Momentum builds for female sexual dysfunction Tx

November 3, 2014

A number of prominent urologists are among the signers of a letter applauding the FDA for holding a workshop on female sexual dysfunction.

A number of prominent urologists are among the signers of a letter applauding the FDA for holding a workshop on female sexual dysfunction.

READ: Bladder biopsy quality linked to cancer survival

More than 80 experts in male sexual dysfunction-including several U.S. urologists in clinical and academic practice-signed the letter praising the organization’s decision to hold a 2-day workshop in late October focusing on female sexual dysfunction, a condition the FDA has designated a priority unmet medical need.

“As clinicians, we see on a daily basis the impact that sexual dysfunction has on the affected woman as well as her partner. We have seen, over the years, the benefits to women of treating their sexually dysfunctional male partners and we expect that treating the similarly affected woman will enhance not just her life but that of the couple,” reads the letter, whose signers are led by John P. Mulhall, MD, of Memorial Sloan Kettering Cancer Center, New York.

To date, the FDA has approved 26 different drugs that are marketed for the treatment of male sexual dysfunction (erectile dysfunction and low testosterone) and none for the treatment of women’s most common sexual health complaint, hypoactive sexual desire disorder, according to a statement from advocacy group Even the Score.

Even the Score called the Oct. 27-28 workshop “a historic moment in the fight for gender equity in sexual health where patients, patient advocates, health care providers, and sexual health experts will discuss the issue and the need for medical treatment options for women.”

 

Next: "Time to give serious consideration"

Other recent Urology Times articles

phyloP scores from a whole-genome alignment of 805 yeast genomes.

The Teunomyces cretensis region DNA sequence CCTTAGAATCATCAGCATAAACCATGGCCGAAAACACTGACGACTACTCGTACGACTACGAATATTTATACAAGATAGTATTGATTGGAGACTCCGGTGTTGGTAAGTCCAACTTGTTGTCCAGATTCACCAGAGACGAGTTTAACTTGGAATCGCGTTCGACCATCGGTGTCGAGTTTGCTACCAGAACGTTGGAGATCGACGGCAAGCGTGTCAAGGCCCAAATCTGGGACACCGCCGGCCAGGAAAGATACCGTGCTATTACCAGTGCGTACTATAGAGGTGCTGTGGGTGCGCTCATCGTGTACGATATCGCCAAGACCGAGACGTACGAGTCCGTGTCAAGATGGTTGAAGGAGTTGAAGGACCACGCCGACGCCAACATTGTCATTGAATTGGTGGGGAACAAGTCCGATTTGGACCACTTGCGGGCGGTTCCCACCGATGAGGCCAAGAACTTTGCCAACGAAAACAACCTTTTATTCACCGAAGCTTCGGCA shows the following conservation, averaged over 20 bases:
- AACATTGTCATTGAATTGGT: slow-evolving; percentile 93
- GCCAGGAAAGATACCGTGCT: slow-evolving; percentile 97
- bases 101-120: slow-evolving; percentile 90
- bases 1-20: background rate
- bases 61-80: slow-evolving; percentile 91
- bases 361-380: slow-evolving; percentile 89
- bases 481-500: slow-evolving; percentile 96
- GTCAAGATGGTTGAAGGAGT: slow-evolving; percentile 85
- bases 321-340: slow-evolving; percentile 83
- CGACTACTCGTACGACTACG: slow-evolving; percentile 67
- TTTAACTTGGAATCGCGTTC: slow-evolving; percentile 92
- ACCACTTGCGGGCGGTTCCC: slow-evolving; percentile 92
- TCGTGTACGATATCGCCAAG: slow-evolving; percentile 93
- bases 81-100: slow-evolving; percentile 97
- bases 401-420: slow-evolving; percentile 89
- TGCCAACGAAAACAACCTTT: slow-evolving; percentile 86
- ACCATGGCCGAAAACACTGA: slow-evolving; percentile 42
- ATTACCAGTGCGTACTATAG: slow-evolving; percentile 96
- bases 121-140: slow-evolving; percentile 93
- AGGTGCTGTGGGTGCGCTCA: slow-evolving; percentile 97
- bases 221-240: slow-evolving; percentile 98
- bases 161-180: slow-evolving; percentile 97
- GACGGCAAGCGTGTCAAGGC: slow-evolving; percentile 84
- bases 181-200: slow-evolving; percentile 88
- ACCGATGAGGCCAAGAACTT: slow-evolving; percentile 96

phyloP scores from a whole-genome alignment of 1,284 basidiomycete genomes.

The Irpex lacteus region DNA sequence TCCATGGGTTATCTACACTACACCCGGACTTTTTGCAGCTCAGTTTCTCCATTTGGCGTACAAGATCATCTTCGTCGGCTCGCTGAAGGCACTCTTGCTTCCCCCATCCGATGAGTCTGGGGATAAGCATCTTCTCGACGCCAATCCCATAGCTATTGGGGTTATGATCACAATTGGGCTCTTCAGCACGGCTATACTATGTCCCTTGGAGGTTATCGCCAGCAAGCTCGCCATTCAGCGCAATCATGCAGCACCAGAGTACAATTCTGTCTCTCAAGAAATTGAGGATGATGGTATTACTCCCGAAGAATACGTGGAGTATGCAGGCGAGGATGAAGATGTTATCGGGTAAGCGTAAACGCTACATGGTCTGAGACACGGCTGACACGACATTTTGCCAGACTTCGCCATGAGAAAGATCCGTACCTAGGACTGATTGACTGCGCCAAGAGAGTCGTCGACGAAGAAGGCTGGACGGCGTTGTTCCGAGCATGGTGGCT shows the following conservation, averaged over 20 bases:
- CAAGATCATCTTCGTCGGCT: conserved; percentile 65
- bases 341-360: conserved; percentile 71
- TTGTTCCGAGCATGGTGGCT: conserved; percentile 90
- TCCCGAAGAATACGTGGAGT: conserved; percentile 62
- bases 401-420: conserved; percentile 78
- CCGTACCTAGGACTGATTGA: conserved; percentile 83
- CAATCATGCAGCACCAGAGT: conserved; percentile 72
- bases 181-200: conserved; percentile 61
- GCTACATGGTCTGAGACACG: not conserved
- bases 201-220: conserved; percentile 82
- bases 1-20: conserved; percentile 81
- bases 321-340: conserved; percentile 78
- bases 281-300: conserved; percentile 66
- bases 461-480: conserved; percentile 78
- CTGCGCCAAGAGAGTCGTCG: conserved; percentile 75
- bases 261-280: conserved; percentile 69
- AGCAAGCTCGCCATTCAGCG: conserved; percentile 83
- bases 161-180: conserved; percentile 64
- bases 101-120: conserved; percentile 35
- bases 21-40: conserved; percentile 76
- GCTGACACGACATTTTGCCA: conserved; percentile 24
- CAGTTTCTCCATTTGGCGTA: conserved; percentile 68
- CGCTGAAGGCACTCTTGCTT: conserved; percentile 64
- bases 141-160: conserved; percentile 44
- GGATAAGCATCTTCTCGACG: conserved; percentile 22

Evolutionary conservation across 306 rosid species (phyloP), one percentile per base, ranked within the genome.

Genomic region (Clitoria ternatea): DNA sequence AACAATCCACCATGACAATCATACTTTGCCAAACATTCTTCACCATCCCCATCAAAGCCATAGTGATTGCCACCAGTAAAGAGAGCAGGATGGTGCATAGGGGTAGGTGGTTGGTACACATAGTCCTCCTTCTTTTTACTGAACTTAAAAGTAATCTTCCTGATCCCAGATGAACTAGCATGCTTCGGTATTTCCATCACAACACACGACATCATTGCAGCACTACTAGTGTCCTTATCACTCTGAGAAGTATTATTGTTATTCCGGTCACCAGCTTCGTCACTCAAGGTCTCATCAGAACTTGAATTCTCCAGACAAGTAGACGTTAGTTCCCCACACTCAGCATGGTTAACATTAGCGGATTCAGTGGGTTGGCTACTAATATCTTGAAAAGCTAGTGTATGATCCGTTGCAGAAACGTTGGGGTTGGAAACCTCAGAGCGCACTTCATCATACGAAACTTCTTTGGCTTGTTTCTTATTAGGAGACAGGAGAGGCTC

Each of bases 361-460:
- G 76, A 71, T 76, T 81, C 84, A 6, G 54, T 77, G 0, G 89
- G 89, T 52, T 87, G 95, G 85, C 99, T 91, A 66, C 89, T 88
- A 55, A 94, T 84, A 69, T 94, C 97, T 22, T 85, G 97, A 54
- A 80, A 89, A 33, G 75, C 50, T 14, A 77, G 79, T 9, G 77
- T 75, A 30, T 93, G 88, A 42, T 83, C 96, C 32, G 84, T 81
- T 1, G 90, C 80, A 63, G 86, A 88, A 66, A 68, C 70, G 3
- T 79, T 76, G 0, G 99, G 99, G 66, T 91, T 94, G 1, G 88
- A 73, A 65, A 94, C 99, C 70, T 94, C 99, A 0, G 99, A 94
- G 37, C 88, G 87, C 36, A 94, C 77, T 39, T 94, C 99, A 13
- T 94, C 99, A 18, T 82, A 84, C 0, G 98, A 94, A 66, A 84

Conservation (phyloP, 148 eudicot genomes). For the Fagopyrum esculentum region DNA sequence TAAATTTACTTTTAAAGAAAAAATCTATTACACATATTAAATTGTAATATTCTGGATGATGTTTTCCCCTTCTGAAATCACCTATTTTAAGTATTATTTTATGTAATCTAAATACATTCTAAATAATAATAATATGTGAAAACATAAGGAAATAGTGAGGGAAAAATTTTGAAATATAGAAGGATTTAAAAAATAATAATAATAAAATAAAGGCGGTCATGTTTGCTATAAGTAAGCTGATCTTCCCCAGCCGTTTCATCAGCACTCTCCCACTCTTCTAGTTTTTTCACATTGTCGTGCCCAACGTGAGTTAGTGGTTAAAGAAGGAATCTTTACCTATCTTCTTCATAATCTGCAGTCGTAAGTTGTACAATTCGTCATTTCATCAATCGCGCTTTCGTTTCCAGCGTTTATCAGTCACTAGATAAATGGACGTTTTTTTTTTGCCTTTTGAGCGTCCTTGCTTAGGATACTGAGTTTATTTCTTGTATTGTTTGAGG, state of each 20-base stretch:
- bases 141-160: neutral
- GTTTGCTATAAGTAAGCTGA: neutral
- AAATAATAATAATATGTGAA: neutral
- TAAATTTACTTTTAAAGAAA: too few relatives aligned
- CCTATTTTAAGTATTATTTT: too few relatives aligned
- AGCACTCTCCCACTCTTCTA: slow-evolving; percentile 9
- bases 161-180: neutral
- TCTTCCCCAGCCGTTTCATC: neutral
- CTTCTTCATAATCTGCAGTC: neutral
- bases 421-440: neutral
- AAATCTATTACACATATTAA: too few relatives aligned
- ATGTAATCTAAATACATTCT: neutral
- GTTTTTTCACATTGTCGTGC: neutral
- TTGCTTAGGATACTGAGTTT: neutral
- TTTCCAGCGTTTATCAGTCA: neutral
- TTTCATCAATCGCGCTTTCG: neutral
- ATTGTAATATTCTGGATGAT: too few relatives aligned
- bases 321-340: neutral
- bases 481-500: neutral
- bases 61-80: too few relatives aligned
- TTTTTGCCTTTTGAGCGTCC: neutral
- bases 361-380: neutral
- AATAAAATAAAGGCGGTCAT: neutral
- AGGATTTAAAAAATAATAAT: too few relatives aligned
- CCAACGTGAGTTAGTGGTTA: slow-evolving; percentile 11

Number of sexual partners linked to PCa risk

Diet and male fertility: What helps, what hurtsVitamin D, prostate Ca: Study points to missing link

 

 

In their letter, the clinicians explain the benefit that has accrued to broader understanding of men’s health through the approval of therapies for male sexual dysfunction.

“Opening the door to novel therapeutics in any area of medicine will no doubt further financial and academic investment in research, increasing our knowledge, and spurring on novel therapy development… We believe it is time to give serious consideration to a novel pharmacotherapy for women,” they wrote.

“This letter is yet another sign of the growing momentum behind the push for an FDA-approved treatment option for women’s most common sexual health complaint,” said Susan Scanlan, chair of Even the Score. “The message from these well-respected clinicians and experts in their fields underscores the fact that the medical community, along with thousands of others, stands ready to support the FDA in making the right decision for women.”

Other co-signers of the letter include Arthur L. Burnett, II, MD, Culley C. Carson, III, MD, Irwin Goldstein, MD, Wayne J. Hellstrom, MD, Mohit Khera, MD, Martin Miner, MD, Allen Morey, MD, and Abraham Morgentaler, MD.

To get weekly news from the leading news source for urologists, subscribe to the Urology Times eNews.